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Re: What kind of data would be put into code section?
- From: Benxi Liu <lbxlbxlbxlbxlbx at gmail dot com>
- To: R0b0t1 <r030t1 at gmail dot com>
- Cc: gcc at gcc dot gnu dot org
- Date: Wed, 28 Jun 2017 15:21:53 +0800
- Subject: Re: What kind of data would be put into code section?
- Authentication-results: sourceware.org; auth=none
- References: <CAJjZs0ka2p=8MPU-BzcJ1B+26Fh=8jaGxppg4H_rACgGn5ayBQ@mail.gmail.com> <CAAD4mYi+g0fSqZbnx-wMBXGOa4qBO=4RrNxFBv5N27gsJQpuWw@mail.gmail.com>
Thanks for your reply!
That helps me a lot, and now I know it's a more complicated question
than I've thought.
I'm using GCC on X86_64, more specially, on linux x86_64. I also find
that when compiling with -O2, GCC will emits some data(like const
string or const int) into .text. I wonder if I could forbid this by
setting some GCC optimization options? I want to eliminate such data
in the code sections, and put them into data sections.
2017-06-28 12:40 GMT+08:00 R0b0t1 <email@example.com>:
> On Tue, Jun 27, 2017 at 11:00 PM, Benxi Liu <firstname.lastname@example.org> wrote:
>> Hello everyone,
>> I'm using GCC 5.4.0. I know that in some situations, GCC will put
>> data into .text section, to improve performance. I know one case is
>> jump table, but I'm still curious about other cases. What kind of data
>> will be put into executable sections? Is there any way to avoid this?
>> Any ideas?
> This is rather hard to answer because what .text and .data actually
> are depends very heavily on the target architecture. Except for very
> specific optimizations it doesn't matter. When it does, the compiler
> knows better than you.
> On von Neumann machines there is effectively no difference between
> .text and .data (or .bss) so the location of information is simply a
> nicety for the programmer. As far as optimizations go you could put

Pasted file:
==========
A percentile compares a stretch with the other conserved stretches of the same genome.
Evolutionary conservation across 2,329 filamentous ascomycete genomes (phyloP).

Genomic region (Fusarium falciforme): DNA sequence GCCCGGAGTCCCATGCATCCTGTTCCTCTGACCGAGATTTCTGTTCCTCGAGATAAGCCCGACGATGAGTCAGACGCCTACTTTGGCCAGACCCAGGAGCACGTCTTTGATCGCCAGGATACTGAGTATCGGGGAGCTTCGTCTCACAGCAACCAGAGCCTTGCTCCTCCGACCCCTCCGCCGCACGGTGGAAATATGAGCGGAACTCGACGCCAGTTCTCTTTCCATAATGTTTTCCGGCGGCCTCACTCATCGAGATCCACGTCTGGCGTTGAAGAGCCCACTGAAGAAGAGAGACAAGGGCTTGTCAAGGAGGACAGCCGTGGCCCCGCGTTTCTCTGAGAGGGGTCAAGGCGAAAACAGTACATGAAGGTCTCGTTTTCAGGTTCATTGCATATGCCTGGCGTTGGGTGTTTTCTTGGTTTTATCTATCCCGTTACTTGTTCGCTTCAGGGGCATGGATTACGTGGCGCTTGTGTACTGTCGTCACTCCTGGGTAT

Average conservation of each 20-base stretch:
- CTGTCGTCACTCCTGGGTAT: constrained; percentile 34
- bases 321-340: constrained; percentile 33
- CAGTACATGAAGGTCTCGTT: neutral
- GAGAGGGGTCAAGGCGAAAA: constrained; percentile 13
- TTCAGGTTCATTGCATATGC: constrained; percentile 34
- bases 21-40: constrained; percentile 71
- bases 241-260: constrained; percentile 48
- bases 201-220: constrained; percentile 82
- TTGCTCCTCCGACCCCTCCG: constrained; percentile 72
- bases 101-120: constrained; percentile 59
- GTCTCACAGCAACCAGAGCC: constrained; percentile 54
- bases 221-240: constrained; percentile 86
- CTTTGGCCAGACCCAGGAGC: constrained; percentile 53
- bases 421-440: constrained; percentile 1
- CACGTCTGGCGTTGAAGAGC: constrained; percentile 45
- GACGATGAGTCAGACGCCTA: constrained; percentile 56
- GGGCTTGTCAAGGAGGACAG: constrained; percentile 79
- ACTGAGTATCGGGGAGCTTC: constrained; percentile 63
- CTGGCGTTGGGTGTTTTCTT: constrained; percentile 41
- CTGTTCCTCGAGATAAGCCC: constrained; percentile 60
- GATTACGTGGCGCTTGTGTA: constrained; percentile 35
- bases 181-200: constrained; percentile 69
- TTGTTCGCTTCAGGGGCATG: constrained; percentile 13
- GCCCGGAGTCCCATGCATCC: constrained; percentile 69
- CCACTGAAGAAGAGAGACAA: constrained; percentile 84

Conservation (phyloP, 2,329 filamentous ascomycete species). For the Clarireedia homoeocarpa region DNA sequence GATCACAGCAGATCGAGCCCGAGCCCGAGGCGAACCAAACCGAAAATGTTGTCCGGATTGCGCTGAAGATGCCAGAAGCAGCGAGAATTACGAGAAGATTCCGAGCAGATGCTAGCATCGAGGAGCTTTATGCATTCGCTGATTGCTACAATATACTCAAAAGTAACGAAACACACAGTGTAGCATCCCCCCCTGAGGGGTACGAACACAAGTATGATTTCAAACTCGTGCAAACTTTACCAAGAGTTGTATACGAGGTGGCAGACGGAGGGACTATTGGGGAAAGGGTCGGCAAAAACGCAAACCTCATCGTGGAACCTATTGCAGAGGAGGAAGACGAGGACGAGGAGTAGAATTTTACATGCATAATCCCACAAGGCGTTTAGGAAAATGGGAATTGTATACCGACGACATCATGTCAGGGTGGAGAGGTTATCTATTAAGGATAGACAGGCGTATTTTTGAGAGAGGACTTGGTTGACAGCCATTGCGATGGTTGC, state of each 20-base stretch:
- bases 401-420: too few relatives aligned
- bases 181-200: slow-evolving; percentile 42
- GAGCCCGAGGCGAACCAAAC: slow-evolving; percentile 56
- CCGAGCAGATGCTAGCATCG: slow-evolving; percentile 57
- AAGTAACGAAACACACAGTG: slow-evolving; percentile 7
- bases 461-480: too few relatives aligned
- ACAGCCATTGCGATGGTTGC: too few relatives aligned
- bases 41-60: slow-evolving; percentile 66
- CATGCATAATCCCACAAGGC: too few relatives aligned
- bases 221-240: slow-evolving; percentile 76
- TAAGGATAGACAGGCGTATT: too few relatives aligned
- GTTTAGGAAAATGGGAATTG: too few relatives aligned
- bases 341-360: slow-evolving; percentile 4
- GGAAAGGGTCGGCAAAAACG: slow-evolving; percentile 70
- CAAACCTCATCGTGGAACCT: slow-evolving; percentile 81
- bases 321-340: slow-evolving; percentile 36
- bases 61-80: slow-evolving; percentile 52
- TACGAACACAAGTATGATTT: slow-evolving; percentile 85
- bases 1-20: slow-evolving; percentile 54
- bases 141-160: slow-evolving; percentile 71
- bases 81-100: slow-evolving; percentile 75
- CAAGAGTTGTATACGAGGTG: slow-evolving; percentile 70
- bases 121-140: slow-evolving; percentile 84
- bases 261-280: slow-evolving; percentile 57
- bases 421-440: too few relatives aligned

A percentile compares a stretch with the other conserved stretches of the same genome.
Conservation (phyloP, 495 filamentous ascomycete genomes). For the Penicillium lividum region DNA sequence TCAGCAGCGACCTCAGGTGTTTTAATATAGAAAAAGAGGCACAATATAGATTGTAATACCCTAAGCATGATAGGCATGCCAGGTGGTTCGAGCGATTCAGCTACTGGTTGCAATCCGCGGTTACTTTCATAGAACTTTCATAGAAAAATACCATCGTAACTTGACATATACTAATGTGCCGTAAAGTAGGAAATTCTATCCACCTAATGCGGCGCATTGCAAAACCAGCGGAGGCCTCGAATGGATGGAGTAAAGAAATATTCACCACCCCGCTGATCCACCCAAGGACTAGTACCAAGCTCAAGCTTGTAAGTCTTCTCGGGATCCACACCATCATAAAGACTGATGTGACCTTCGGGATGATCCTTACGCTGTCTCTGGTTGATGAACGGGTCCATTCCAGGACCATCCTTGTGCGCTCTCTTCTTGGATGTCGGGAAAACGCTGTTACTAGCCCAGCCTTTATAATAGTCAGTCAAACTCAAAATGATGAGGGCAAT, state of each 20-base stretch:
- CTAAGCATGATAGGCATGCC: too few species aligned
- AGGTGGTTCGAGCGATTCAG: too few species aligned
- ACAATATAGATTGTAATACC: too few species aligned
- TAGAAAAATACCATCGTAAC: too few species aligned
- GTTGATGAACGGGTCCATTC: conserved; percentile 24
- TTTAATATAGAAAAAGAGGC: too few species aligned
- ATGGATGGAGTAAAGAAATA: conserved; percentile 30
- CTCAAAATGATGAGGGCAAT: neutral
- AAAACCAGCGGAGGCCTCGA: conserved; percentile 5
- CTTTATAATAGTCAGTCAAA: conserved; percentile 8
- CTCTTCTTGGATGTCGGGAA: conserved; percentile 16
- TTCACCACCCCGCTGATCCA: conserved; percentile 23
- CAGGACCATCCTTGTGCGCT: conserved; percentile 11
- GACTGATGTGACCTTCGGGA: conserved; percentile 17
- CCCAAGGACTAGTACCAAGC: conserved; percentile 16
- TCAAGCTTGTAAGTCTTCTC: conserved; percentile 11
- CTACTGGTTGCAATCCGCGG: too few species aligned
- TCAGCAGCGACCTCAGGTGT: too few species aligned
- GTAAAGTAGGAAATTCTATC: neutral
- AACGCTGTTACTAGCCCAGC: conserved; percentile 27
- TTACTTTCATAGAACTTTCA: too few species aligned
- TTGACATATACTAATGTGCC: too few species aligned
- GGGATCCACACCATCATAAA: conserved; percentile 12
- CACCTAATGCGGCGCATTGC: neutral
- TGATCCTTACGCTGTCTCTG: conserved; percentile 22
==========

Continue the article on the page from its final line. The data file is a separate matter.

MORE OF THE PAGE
> data into .text when you need to ensure that it is very close in
> memory to the code that operates on it, but on modern machines
> instruction and data caches are separate. The vast majority of
> optimizations rely on reducing the number of comparisons and ensuring
> execution is as linear as possible. Where memory is located matters
> far less than what you are doing with it and how you are doing it.
> On Harvard architecture machines .text and .data are different and
> usually wildly so. Most simple microcontrollers treat .data in a
> special way - on the device it exists in the program memory, but the
> standard library loads it in to RAM at runtime. It is common to want
> more information available than can readily be loaded into memory.
> This is accomplished by marking the relevant variables with
> __attribute__((section(".rodata"))), __ATTR_PROGMEM__, PROGMEM, etc
> (implementation dependent). They must be swapped into and out of RAM
> manually using special instructions for reading the program memory.
> These instructions may have special forms for reading sequential
> blocks of memory, and the memory controller may perform best when
> reading sequentially. In these cases how you organize your data
> matters, but reading program memory with the relevant instructions is
> still separate (always, as far as I know) from the instruction fetcher
> that is always reading program memory for the processor, so there's no
> inherent benefit to interleaving code and data.